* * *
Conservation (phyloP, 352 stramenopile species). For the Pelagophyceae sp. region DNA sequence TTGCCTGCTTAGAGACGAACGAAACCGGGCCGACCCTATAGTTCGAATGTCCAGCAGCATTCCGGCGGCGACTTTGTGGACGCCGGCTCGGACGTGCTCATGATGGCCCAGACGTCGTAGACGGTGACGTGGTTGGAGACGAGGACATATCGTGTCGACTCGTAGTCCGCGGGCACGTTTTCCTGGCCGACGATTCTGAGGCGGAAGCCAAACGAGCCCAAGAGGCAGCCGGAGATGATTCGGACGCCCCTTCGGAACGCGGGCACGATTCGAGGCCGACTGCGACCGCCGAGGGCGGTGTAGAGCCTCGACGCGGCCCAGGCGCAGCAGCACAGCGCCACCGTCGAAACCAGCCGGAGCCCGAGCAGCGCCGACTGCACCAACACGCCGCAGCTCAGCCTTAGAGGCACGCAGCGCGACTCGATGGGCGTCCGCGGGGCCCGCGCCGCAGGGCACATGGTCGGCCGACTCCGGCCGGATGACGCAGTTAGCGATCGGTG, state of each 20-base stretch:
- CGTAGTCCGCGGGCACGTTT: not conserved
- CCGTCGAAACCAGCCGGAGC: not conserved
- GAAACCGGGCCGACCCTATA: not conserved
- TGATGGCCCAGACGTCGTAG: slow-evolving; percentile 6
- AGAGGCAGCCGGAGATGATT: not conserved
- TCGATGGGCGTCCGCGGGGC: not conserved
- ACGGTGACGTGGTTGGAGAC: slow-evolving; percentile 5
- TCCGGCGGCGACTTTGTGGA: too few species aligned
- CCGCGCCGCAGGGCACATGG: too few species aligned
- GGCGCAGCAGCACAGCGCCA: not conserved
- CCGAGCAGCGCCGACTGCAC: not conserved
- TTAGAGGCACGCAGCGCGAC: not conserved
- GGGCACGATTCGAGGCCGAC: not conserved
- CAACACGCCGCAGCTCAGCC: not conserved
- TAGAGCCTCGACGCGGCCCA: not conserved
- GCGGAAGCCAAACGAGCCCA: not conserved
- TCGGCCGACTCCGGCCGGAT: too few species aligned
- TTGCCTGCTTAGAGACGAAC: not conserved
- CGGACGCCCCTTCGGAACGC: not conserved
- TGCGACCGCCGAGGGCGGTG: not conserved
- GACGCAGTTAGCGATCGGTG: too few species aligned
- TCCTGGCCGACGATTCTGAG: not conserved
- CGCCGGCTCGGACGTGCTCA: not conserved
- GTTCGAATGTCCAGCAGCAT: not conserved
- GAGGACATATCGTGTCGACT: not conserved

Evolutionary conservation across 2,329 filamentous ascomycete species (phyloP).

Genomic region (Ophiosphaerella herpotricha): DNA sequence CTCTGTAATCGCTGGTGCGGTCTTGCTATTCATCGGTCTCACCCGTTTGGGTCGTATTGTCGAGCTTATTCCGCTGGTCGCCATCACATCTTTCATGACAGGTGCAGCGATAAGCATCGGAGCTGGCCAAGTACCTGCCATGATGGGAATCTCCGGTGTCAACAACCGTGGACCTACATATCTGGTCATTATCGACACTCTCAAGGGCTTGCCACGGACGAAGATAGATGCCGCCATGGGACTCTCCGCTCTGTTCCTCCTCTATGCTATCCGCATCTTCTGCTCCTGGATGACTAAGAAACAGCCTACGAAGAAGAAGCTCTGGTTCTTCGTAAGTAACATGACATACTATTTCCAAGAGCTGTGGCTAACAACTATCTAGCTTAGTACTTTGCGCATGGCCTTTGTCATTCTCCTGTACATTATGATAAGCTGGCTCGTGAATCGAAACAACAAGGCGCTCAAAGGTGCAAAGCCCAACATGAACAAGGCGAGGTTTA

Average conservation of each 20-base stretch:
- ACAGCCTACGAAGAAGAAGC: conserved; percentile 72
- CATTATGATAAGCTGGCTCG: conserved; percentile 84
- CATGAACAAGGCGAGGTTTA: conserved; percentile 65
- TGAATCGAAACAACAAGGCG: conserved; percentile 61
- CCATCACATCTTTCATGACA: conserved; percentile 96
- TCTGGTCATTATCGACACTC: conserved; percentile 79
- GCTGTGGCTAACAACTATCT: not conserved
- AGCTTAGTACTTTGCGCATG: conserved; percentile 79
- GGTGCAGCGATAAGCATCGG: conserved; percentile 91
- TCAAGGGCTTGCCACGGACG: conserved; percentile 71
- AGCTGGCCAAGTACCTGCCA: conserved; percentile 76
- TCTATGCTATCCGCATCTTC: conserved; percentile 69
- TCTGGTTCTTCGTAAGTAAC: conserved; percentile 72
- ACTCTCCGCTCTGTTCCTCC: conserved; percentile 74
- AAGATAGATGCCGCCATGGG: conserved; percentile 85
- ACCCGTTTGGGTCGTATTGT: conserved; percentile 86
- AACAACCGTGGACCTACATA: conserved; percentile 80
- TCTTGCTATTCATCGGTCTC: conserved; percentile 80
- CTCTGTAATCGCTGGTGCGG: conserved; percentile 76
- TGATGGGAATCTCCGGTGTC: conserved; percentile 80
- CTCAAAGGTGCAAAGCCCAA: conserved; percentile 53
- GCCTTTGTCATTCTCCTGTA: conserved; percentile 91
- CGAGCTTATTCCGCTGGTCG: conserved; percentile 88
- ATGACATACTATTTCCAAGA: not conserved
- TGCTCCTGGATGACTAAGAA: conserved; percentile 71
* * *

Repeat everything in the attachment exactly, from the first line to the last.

Conservation (phyloP, 352 stramenopile species). For the Pelagophyceae sp. region DNA sequence TTGCCTGCTTAGAGACGAACGAAACCGGGCCGACCCTATAGTTCGAATGTCCAGCAGCATTCCGGCGGCGACTTTGTGGACGCCGGCTCGGACGTGCTCATGATGGCCCAGACGTCGTAGACGGTGACGTGGTTGGAGACGAGGACATATCGTGTCGACTCGTAGTCCGCGGGCACGTTTTCCTGGCCGACGATTCTGAGGCGGAAGCCAAACGAGCCCAAGAGGCAGCCGGAGATGATTCGGACGCCCCTTCGGAACGCGGGCACGATTCGAGGCCGACTGCGACCGCCGAGGGCGGTGTAGAGCCTCGACGCGGCCCAGGCGCAGCAGCACAGCGCCACCGTCGAAACCAGCCGGAGCCCGAGCAGCGCCGACTGCACCAACACGCCGCAGCTCAGCCTTAGAGGCACGCAGCGCGACTCGATGGGCGTCCGCGGGGCCCGCGCCGCAGGGCACATGGTCGGCCGACTCCGGCCGGATGACGCAGTTAGCGATCGGTG, state of each 20-base stretch:
- CGTAGTCCGCGGGCACGTTT: not conserved
- CCGTCGAAACCAGCCGGAGC: not conserved
- GAAACCGGGCCGACCCTATA: not conserved
- TGATGGCCCAGACGTCGTAG: slow-evolving; percentile 6
- AGAGGCAGCCGGAGATGATT: not conserved
- TCGATGGGCGTCCGCGGGGC: not conserved
- ACGGTGACGTGGTTGGAGAC: slow-evolving; percentile 5
- TCCGGCGGCGACTTTGTGGA: too few species aligned
- CCGCGCCGCAGGGCACATGG: too few species aligned
- GGCGCAGCAGCACAGCGCCA: not conserved
- CCGAGCAGCGCCGACTGCAC: not conserved
- TTAGAGGCACGCAGCGCGAC: not conserved
- GGGCACGATTCGAGGCCGAC: not conserved
- CAACACGCCGCAGCTCAGCC: not conserved
- TAGAGCCTCGACGCGGCCCA: not conserved
- GCGGAAGCCAAACGAGCCCA: not conserved
- TCGGCCGACTCCGGCCGGAT: too few species aligned
- TTGCCTGCTTAGAGACGAAC: not conserved
- CGGACGCCCCTTCGGAACGC: not conserved
- TGCGACCGCCGAGGGCGGTG: not conserved
- GACGCAGTTAGCGATCGGTG: too few species aligned
- TCCTGGCCGACGATTCTGAG: not conserved
- CGCCGGCTCGGACGTGCTCA: not conserved
- GTTCGAATGTCCAGCAGCAT: not conserved
- GAGGACATATCGTGTCGACT: not conserved

Evolutionary conservation across 2,329 filamentous ascomycete species (phyloP).

Genomic region (Ophiosphaerella herpotricha): DNA sequence CTCTGTAATCGCTGGTGCGGTCTTGCTATTCATCGGTCTCACCCGTTTGGGTCGTATTGTCGAGCTTATTCCGCTGGTCGCCATCACATCTTTCATGACAGGTGCAGCGATAAGCATCGGAGCTGGCCAAGTACCTGCCATGATGGGAATCTCCGGTGTCAACAACCGTGGACCTACATATCTGGTCATTATCGACACTCTCAAGGGCTTGCCACGGACGAAGATAGATGCCGCCATGGGACTCTCCGCTCTGTTCCTCCTCTATGCTATCCGCATCTTCTGCTCCTGGATGACTAAGAAACAGCCTACGAAGAAGAAGCTCTGGTTCTTCGTAAGTAACATGACATACTATTTCCAAGAGCTGTGGCTAACAACTATCTAGCTTAGTACTTTGCGCATGGCCTTTGTCATTCTCCTGTACATTATGATAAGCTGGCTCGTGAATCGAAACAACAAGGCGCTCAAAGGTGCAAAGCCCAACATGAACAAGGCGAGGTTTA

Average conservation of each 20-base stretch:
- ACAGCCTACGAAGAAGAAGC: conserved; percentile 72
- CATTATGATAAGCTGGCTCG: conserved; percentile 84
- CATGAACAAGGCGAGGTTTA: conserved; percentile 65
- TGAATCGAAACAACAAGGCG: conserved; percentile 61
- CCATCACATCTTTCATGACA: conserved; percentile 96
- TCTGGTCATTATCGACACTC: conserved; percentile 79
- GCTGTGGCTAACAACTATCT: not conserved
- AGCTTAGTACTTTGCGCATG: conserved; percentile 79
- GGTGCAGCGATAAGCATCGG: conserved; percentile 91
- TCAAGGGCTTGCCACGGACG: conserved; percentile 71
- AGCTGGCCAAGTACCTGCCA: conserved; percentile 76
- TCTATGCTATCCGCATCTTC: conserved; percentile 69
- TCTGGTTCTTCGTAAGTAAC: conserved; percentile 72
- ACTCTCCGCTCTGTTCCTCC: conserved; percentile 74
- AAGATAGATGCCGCCATGGG: conserved; percentile 85
- ACCCGTTTGGGTCGTATTGT: conserved; percentile 86
- AACAACCGTGGACCTACATA: conserved; percentile 80
- TCTTGCTATTCATCGGTCTC: conserved; percentile 80
- CTCTGTAATCGCTGGTGCGG: conserved; percentile 76
- TGATGGGAATCTCCGGTGTC: conserved; percentile 80
- CTCAAAGGTGCAAAGCCCAA: conserved; percentile 53
- GCCTTTGTCATTCTCCTGTA: conserved; percentile 91
- CGAGCTTATTCCGCTGGTCG: conserved; percentile 88
- ATGACATACTATTTCCAAGA: not conserved
- TGCTCCTGGATGACTAAGAA: conserved; percentile 71